2015A&A...575A..71A


Query : 2015A&A...575A..71A

2015A&A...575A..71A - Astronomy and Astrophysics, volume 575A, 71-71 (2015/3-1)

SOPHIE velocimetry of Kepler transit candidates. XV. KOI-614b, KOI-206b, and KOI-680b: a massive warm Jupiter orbiting a G0 metallic dwarf and two highly inflated planets with a distant companion around evolved F-type stars.

ALMENARA J.M., DAMIANI C., BOUCHY F., HAVEL M., BRUNO G., HEBRARD G., DIAZ R.F., DELEUIL M., BARROS S.C.C., BOISSE I., BONOMO A.S., MONTAGNIER G. and SANTERNE A.

Abstract (from CDS):

We report the validation and characterization of three new transiting exoplanets using SOPHIE radial velocities: KOI-614b, KOI-206b, and KOI-680b. KOI-614b has a mass of 2.86±0.35MJup and a radius of 1.13+0.26–0.18RJup, and it orbits a G0, metallic ([Fe/H]=0.35±0.15) dwarf in 12.9-days. Its mass and radius are familiar and compatible with standard planetary evolution models, so it is one of the few known transiting planets in this mass range to have an orbital period over ten days. With an equilibrium temperature of Teq=1000±45K, this places KOI-614b at the transition between what is usually referred to as ``hot'' and ``warm'' Jupiters. KOI-206b has a mass of 2.82±0.52MJup and a radius of 1.45±0.16RJup, and it orbits a slightly evolved F7-type star in a 5.3-day orbit. It is a massive inflated hot Jupiter that is particularly challenging for planetary models because it requires unusually large amounts of additional dissipated energy in the planet. On the other hand, KOI-680b has a much lower mass of 0.84±0.15MJup and requires less extra-dissipation to explain its uncommonly large radius of 1.99±0.18RJup. It is one of the biggest transiting planets characterized so far, and it orbits a subgiant F9-star well on its way to the red giant stage, with an orbital period of 8.6 days. With host stars of masses of 1.46±0.17M and 1.54±0.09M, respectively, KOI-206b, and KOI-680b are interesting objects for theories of formation and survival of short-period planets around stars more massive than the Sun. For those two targets, we also find signs of a possible distant additional companion in the system.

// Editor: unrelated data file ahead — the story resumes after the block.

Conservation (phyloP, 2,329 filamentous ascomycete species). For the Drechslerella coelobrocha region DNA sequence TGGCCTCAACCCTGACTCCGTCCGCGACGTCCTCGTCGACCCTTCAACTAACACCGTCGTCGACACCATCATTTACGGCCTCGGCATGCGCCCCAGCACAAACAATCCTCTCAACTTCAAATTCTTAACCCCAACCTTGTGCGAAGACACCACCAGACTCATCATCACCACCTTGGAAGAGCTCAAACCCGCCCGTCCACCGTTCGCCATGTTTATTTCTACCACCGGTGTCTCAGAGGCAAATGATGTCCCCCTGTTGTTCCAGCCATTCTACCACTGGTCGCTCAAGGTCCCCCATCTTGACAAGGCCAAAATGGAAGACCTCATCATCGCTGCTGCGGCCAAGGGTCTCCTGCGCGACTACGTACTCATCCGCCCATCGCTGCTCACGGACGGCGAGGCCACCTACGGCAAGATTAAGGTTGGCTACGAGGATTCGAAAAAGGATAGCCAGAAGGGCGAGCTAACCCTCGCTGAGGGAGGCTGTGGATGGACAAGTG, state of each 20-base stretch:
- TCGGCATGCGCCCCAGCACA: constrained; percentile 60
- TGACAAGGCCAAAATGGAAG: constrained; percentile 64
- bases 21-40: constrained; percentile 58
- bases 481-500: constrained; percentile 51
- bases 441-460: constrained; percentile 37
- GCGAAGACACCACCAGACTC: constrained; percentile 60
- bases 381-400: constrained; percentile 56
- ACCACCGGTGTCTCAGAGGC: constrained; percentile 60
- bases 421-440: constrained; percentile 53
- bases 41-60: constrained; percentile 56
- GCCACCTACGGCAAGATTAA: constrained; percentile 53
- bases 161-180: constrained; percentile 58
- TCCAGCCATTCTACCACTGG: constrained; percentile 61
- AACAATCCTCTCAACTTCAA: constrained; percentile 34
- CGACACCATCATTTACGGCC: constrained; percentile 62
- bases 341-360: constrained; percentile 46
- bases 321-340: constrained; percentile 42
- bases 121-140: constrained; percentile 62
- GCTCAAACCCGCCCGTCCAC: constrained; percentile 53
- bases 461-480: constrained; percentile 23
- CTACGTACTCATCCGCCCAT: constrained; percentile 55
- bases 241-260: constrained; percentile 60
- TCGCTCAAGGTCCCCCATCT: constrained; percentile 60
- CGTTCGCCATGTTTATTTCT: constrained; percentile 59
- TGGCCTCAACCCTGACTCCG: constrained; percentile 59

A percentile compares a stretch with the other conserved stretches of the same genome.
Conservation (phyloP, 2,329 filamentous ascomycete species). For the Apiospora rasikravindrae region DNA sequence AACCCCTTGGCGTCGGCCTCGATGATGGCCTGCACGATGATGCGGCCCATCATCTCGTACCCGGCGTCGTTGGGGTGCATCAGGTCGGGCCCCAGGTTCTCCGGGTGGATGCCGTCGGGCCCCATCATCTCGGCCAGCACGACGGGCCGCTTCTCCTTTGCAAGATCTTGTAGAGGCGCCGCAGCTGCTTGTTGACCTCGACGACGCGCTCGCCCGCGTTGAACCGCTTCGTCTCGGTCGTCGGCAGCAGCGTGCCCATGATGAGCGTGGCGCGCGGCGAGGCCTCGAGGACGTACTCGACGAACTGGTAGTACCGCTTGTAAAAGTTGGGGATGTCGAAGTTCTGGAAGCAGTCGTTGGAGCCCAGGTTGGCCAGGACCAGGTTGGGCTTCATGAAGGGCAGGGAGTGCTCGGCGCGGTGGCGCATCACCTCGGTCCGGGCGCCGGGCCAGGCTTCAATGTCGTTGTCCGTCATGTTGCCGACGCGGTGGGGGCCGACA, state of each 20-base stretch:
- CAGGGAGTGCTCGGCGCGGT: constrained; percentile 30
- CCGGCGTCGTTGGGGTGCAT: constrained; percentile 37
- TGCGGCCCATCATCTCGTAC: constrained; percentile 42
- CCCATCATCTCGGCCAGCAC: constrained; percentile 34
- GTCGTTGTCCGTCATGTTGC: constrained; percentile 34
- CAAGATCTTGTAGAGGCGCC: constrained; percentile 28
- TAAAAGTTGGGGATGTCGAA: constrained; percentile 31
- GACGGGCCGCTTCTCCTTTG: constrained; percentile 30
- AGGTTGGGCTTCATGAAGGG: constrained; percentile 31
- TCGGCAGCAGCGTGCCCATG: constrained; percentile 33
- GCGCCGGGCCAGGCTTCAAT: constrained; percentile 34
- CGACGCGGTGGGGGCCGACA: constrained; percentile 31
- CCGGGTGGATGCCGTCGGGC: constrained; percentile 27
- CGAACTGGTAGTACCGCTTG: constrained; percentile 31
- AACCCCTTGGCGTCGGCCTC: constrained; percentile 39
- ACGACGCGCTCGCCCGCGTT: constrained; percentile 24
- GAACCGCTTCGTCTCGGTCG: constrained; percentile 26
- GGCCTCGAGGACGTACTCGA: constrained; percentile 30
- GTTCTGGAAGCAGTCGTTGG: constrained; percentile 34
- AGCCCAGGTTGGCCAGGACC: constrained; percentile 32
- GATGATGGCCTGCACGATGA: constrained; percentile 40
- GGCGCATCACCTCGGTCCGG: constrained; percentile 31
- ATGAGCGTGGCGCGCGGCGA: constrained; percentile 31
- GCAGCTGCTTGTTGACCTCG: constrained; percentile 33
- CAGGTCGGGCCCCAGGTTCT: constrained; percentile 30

Abstract Copyright:

Journal keyword(s): planetary systems - techniques: photometric - techniques: radial velocities - techniques: spectroscopic

Simbad objects: 13

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Number of rows : 13
N Identifier Otype ICRS (J2000)
RA
ICRS (J2000)
DEC
Mag U Mag B Mag V Mag R Mag I Sp type #ref
1850 - 2021
#notes
1 HAT-P-32b Pl 02 04 10.2775457769 +46 41 16.210382751           ~ 97 1
2 WASP-78b Pl 04 15 01.5043965171 -22 06 59.103918835           ~ 29 1
3 CoRoT-18b Pl 06 32 41.3777044284 -00 01 53.725631349           ~ 32 1
4 CD-27 10695 * 15 59 50.9489706053 -28 03 42.309432433   11.83 11.59 11.31 10.92 F4 96 1
5 CoRoT-2b Pl 19 27 06.4944821296 +01 23 01.357597206           ~ 195 1
6 Kepler-435 Ro* 19 29 08.9490750554 +43 11 50.160271524   14.00 13.91 13.94 12.92 F5V 54 1
7 KOI-680b Pl? 19 29 08.9490750554 +43 11 50.160271524           ~ 6 1
8 * sig Dra PM* 19 32 21.5902990 +69 39 40.234737 5.860 5.460 4.680 4.04 3.63 K0V 591 0
9 Kepler-434b Pl 19 34 20.7343705605 +42 55 44.038822045           ~ 25 0
10 Kepler-434 Ro* 19 34 20.7343705605 +42 55 44.038822045           ~ 27 0
11 KOI-206b Pl? 19 50 22.4723160971 +40 58 38.154163615           ~ 6 1
12 Kepler-433 EB* 19 50 22.4723160971 +40 58 38.154163615   15.08 14.35 14.81 14.10 ~ 41 1
13 Kepler-17b Pl 19 53 34.8642919207 +47 48 54.049941399           ~ 83 1

    Equat.    Gal    SGal    Ecl

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2021.07.27-01:45:12

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